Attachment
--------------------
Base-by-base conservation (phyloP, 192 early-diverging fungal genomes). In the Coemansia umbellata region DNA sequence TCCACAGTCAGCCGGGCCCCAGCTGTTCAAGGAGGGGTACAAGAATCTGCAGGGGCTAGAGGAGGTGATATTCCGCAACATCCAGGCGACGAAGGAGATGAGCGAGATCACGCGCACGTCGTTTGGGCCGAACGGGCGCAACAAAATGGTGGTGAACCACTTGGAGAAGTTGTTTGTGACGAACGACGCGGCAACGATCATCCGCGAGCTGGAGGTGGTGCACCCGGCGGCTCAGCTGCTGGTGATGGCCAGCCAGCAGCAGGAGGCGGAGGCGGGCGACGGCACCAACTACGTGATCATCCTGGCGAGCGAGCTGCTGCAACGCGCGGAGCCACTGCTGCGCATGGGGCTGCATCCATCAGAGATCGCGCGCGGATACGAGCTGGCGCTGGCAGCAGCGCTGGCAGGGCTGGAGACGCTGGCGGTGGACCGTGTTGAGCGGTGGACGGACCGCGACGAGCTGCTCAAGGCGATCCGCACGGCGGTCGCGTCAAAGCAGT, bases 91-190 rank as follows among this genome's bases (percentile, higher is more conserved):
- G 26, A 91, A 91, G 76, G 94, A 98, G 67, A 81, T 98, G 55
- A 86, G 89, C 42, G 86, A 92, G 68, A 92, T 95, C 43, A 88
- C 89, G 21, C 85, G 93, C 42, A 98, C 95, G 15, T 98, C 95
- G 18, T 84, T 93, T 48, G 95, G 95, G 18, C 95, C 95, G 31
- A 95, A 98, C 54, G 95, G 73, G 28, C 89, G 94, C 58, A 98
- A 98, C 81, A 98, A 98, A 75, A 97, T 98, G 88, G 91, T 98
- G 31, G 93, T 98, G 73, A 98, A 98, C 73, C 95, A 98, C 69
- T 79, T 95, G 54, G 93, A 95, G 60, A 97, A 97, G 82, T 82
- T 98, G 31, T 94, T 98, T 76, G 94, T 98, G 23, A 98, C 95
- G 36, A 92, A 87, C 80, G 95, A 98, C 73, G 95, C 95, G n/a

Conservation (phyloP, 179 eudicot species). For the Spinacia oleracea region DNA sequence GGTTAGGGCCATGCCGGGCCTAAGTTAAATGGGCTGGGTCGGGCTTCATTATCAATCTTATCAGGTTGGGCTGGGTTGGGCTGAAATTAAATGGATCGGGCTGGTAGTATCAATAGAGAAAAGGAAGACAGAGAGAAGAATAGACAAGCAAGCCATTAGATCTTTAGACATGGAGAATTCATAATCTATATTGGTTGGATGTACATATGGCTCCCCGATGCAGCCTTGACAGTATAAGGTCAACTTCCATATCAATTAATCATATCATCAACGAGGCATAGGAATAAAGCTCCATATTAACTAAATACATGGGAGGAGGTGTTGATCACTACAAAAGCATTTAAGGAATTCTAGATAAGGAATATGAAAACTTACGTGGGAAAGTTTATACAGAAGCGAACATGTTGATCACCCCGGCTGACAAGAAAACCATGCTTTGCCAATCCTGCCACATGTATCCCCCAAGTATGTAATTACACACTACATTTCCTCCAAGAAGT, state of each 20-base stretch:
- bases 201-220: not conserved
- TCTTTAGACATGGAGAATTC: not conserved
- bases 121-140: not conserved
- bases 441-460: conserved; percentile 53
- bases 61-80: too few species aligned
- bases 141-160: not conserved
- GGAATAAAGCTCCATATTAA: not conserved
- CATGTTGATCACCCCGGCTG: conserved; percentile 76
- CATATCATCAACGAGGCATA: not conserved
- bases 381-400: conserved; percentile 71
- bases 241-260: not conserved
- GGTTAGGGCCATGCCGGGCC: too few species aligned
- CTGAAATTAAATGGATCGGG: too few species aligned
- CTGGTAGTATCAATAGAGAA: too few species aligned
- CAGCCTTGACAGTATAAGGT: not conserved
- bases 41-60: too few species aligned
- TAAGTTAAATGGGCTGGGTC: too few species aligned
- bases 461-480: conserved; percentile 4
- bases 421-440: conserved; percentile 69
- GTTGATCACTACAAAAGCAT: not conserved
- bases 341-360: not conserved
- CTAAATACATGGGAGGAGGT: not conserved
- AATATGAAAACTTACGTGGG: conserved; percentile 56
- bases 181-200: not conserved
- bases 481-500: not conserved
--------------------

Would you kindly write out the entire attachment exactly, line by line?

Base-by-base conservation (phyloP, 192 early-diverging fungal genomes). In the Coemansia umbellata region DNA sequence TCCACAGTCAGCCGGGCCCCAGCTGTTCAAGGAGGGGTACAAGAATCTGCAGGGGCTAGAGGAGGTGATATTCCGCAACATCCAGGCGACGAAGGAGATGAGCGAGATCACGCGCACGTCGTTTGGGCCGAACGGGCGCAACAAAATGGTGGTGAACCACTTGGAGAAGTTGTTTGTGACGAACGACGCGGCAACGATCATCCGCGAGCTGGAGGTGGTGCACCCGGCGGCTCAGCTGCTGGTGATGGCCAGCCAGCAGCAGGAGGCGGAGGCGGGCGACGGCACCAACTACGTGATCATCCTGGCGAGCGAGCTGCTGCAACGCGCGGAGCCACTGCTGCGCATGGGGCTGCATCCATCAGAGATCGCGCGCGGATACGAGCTGGCGCTGGCAGCAGCGCTGGCAGGGCTGGAGACGCTGGCGGTGGACCGTGTTGAGCGGTGGACGGACCGCGACGAGCTGCTCAAGGCGATCCGCACGGCGGTCGCGTCAAAGCAGT, bases 91-190 rank as follows among this genome's bases (percentile, higher is more conserved):
- G 26, A 91, A 91, G 76, G 94, A 98, G 67, A 81, T 98, G 55
- A 86, G 89, C 42, G 86, A 92, G 68, A 92, T 95, C 43, A 88
- C 89, G 21, C 85, G 93, C 42, A 98, C 95, G 15, T 98, C 95
- G 18, T 84, T 93, T 48, G 95, G 95, G 18, C 95, C 95, G 31
- A 95, A 98, C 54, G 95, G 73, G 28, C 89, G 94, C 58, A 98
- A 98, C 81, A 98, A 98, A 75, A 97, T 98, G 88, G 91, T 98
- G 31, G 93, T 98, G 73, A 98, A 98, C 73, C 95, A 98, C 69
- T 79, T 95, G 54, G 93, A 95, G 60, A 97, A 97, G 82, T 82
- T 98, G 31, T 94, T 98, T 76, G 94, T 98, G 23, A 98, C 95
- G 36, A 92, A 87, C 80, G 95, A 98, C 73, G 95, C 95, G n/a

Conservation (phyloP, 179 eudicot species). For the Spinacia oleracea region DNA sequence GGTTAGGGCCATGCCGGGCCTAAGTTAAATGGGCTGGGTCGGGCTTCATTATCAATCTTATCAGGTTGGGCTGGGTTGGGCTGAAATTAAATGGATCGGGCTGGTAGTATCAATAGAGAAAAGGAAGACAGAGAGAAGAATAGACAAGCAAGCCATTAGATCTTTAGACATGGAGAATTCATAATCTATATTGGTTGGATGTACATATGGCTCCCCGATGCAGCCTTGACAGTATAAGGTCAACTTCCATATCAATTAATCATATCATCAACGAGGCATAGGAATAAAGCTCCATATTAACTAAATACATGGGAGGAGGTGTTGATCACTACAAAAGCATTTAAGGAATTCTAGATAAGGAATATGAAAACTTACGTGGGAAAGTTTATACAGAAGCGAACATGTTGATCACCCCGGCTGACAAGAAAACCATGCTTTGCCAATCCTGCCACATGTATCCCCCAAGTATGTAATTACACACTACATTTCCTCCAAGAAGT, state of each 20-base stretch:
- bases 201-220: not conserved
- TCTTTAGACATGGAGAATTC: not conserved
- bases 121-140: not conserved
- bases 441-460: conserved; percentile 53
- bases 61-80: too few species aligned
- bases 141-160: not conserved
- GGAATAAAGCTCCATATTAA: not conserved
- CATGTTGATCACCCCGGCTG: conserved; percentile 76
- CATATCATCAACGAGGCATA: not conserved
- bases 381-400: conserved; percentile 71
- bases 241-260: not conserved
- GGTTAGGGCCATGCCGGGCC: too few species aligned
- CTGAAATTAAATGGATCGGG: too few species aligned
- CTGGTAGTATCAATAGAGAA: too few species aligned
- CAGCCTTGACAGTATAAGGT: not conserved
- bases 41-60: too few species aligned
- TAAGTTAAATGGGCTGGGTC: too few species aligned
- bases 461-480: conserved; percentile 4
- bases 421-440: conserved; percentile 69
- GTTGATCACTACAAAAGCAT: not conserved
- bases 341-360: not conserved
- CTAAATACATGGGAGGAGGT: not conserved
- AATATGAAAACTTACGTGGG: conserved; percentile 56
- bases 181-200: not conserved
- bases 481-500: not conserved